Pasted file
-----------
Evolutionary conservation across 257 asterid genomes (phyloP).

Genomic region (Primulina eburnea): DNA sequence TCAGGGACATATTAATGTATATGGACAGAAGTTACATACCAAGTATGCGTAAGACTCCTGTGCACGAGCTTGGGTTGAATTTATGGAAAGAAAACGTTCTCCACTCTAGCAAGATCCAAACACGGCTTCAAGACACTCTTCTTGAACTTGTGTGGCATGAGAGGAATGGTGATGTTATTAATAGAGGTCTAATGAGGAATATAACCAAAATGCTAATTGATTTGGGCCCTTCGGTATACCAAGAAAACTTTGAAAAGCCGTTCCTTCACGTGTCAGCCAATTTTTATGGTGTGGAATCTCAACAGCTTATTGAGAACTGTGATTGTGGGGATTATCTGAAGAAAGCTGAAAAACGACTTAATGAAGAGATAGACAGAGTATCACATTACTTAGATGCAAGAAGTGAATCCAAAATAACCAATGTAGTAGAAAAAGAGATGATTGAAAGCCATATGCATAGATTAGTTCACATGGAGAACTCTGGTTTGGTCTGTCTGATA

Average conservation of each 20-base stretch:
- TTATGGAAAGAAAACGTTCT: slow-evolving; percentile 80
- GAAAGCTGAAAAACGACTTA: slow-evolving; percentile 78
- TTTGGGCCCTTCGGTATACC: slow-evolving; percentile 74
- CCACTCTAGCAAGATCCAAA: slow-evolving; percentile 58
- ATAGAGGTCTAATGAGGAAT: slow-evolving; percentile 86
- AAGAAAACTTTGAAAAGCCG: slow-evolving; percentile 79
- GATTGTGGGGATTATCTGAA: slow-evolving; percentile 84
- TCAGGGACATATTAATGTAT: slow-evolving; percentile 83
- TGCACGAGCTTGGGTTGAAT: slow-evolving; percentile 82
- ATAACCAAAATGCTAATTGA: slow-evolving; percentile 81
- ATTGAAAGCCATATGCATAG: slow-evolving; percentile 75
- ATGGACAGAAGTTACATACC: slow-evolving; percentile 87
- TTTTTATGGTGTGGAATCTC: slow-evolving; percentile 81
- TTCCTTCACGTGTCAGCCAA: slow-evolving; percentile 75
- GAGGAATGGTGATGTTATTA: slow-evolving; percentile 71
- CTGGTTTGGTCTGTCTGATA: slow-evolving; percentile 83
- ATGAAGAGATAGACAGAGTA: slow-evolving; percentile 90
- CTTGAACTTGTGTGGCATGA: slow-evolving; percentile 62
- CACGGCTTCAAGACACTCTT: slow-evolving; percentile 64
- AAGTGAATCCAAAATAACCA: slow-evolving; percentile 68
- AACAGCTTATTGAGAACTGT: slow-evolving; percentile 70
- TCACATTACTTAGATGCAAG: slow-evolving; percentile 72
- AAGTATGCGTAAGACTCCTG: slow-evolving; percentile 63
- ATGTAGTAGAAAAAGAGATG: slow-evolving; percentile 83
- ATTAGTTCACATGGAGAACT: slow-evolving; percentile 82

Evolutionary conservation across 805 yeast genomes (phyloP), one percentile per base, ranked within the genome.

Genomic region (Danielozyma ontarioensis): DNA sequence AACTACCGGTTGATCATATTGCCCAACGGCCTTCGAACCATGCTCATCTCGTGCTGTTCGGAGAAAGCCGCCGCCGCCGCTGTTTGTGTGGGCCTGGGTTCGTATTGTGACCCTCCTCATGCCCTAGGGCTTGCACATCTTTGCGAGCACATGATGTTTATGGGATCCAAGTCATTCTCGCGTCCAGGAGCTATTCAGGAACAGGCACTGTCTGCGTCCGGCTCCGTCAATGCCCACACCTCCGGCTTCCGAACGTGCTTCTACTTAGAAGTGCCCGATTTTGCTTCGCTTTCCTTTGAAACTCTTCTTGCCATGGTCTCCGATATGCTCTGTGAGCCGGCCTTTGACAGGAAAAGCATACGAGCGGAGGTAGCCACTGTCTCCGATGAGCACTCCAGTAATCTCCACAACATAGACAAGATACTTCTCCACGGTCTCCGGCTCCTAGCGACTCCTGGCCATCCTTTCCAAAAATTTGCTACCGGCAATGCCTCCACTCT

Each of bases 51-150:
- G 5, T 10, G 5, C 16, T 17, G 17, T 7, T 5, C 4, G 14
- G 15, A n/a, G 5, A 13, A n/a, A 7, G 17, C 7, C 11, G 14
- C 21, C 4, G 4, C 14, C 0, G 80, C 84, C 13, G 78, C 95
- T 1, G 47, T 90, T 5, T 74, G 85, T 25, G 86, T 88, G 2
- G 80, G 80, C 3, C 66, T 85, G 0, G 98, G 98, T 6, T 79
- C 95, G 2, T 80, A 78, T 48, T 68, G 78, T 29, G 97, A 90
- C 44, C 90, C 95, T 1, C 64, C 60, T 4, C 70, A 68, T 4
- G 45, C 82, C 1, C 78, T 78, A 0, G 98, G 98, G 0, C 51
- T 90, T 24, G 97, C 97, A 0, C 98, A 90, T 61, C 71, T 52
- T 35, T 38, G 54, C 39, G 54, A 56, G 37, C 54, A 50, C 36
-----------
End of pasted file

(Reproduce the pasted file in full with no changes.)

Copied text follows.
Evolutionary conservation across 257 asterid genomes (phyloP).

Genomic region (Primulina eburnea): DNA sequence TCAGGGACATATTAATGTATATGGACAGAAGTTACATACCAAGTATGCGTAAGACTCCTGTGCACGAGCTTGGGTTGAATTTATGGAAAGAAAACGTTCTCCACTCTAGCAAGATCCAAACACGGCTTCAAGACACTCTTCTTGAACTTGTGTGGCATGAGAGGAATGGTGATGTTATTAATAGAGGTCTAATGAGGAATATAACCAAAATGCTAATTGATTTGGGCCCTTCGGTATACCAAGAAAACTTTGAAAAGCCGTTCCTTCACGTGTCAGCCAATTTTTATGGTGTGGAATCTCAACAGCTTATTGAGAACTGTGATTGTGGGGATTATCTGAAGAAAGCTGAAAAACGACTTAATGAAGAGATAGACAGAGTATCACATTACTTAGATGCAAGAAGTGAATCCAAAATAACCAATGTAGTAGAAAAAGAGATGATTGAAAGCCATATGCATAGATTAGTTCACATGGAGAACTCTGGTTTGGTCTGTCTGATA

Average conservation of each 20-base stretch:
- TTATGGAAAGAAAACGTTCT: slow-evolving; percentile 80
- GAAAGCTGAAAAACGACTTA: slow-evolving; percentile 78
- TTTGGGCCCTTCGGTATACC: slow-evolving; percentile 74
- CCACTCTAGCAAGATCCAAA: slow-evolving; percentile 58
- ATAGAGGTCTAATGAGGAAT: slow-evolving; percentile 86
- AAGAAAACTTTGAAAAGCCG: slow-evolving; percentile 79
- GATTGTGGGGATTATCTGAA: slow-evolving; percentile 84
- TCAGGGACATATTAATGTAT: slow-evolving; percentile 83
- TGCACGAGCTTGGGTTGAAT: slow-evolving; percentile 82
- ATAACCAAAATGCTAATTGA: slow-evolving; percentile 81
- ATTGAAAGCCATATGCATAG: slow-evolving; percentile 75
- ATGGACAGAAGTTACATACC: slow-evolving; percentile 87
- TTTTTATGGTGTGGAATCTC: slow-evolving; percentile 81
- TTCCTTCACGTGTCAGCCAA: slow-evolving; percentile 75
- GAGGAATGGTGATGTTATTA: slow-evolving; percentile 71
- CTGGTTTGGTCTGTCTGATA: slow-evolving; percentile 83
- ATGAAGAGATAGACAGAGTA: slow-evolving; percentile 90
- CTTGAACTTGTGTGGCATGA: slow-evolving; percentile 62
- CACGGCTTCAAGACACTCTT: slow-evolving; percentile 64
- AAGTGAATCCAAAATAACCA: slow-evolving; percentile 68
- AACAGCTTATTGAGAACTGT: slow-evolving; percentile 70
- TCACATTACTTAGATGCAAG: slow-evolving; percentile 72
- AAGTATGCGTAAGACTCCTG: slow-evolving; percentile 63
- ATGTAGTAGAAAAAGAGATG: slow-evolving; percentile 83
- ATTAGTTCACATGGAGAACT: slow-evolving; percentile 82

Evolutionary conservation across 805 yeast genomes (phyloP), one percentile per base, ranked within the genome.

Genomic region (Danielozyma ontarioensis): DNA sequence AACTACCGGTTGATCATATTGCCCAACGGCCTTCGAACCATGCTCATCTCGTGCTGTTCGGAGAAAGCCGCCGCCGCCGCTGTTTGTGTGGGCCTGGGTTCGTATTGTGACCCTCCTCATGCCCTAGGGCTTGCACATCTTTGCGAGCACATGATGTTTATGGGATCCAAGTCATTCTCGCGTCCAGGAGCTATTCAGGAACAGGCACTGTCTGCGTCCGGCTCCGTCAATGCCCACACCTCCGGCTTCCGAACGTGCTTCTACTTAGAAGTGCCCGATTTTGCTTCGCTTTCCTTTGAAACTCTTCTTGCCATGGTCTCCGATATGCTCTGTGAGCCGGCCTTTGACAGGAAAAGCATACGAGCGGAGGTAGCCACTGTCTCCGATGAGCACTCCAGTAATCTCCACAACATAGACAAGATACTTCTCCACGGTCTCCGGCTCCTAGCGACTCCTGGCCATCCTTTCCAAAAATTTGCTACCGGCAATGCCTCCACTCT

Each of bases 51-150:
- G 5, T 10, G 5, C 16, T 17, G 17, T 7, T 5, C 4, G 14
- G 15, A n/a, G 5, A 13, A n/a, A 7, G 17, C 7, C 11, G 14
- C 21, C 4, G 4, C 14, C 0, G 80, C 84, C 13, G 78, C 95
- T 1, G 47, T 90, T 5, T 74, G 85, T 25, G 86, T 88, G 2
- G 80, G 80, C 3, C 66, T 85, G 0, G 98, G 98, T 6, T 79
- C 95, G 2, T 80, A 78, T 48, T 68, G 78, T 29, G 97, A 90
- C 44, C 90, C 95, T 1, C 64, C 60, T 4, C 70, A 68, T 4
- G 45, C 82, C 1, C 78, T 78, A 0, G 98, G 98, G 0, C 51
- T 90, T 24, G 97, C 97, A 0, C 98, A 90, T 61, C 71, T 52
- T 35, T 38, G 54, C 39, G 54, A 56, G 37, C 54, A 50, C 36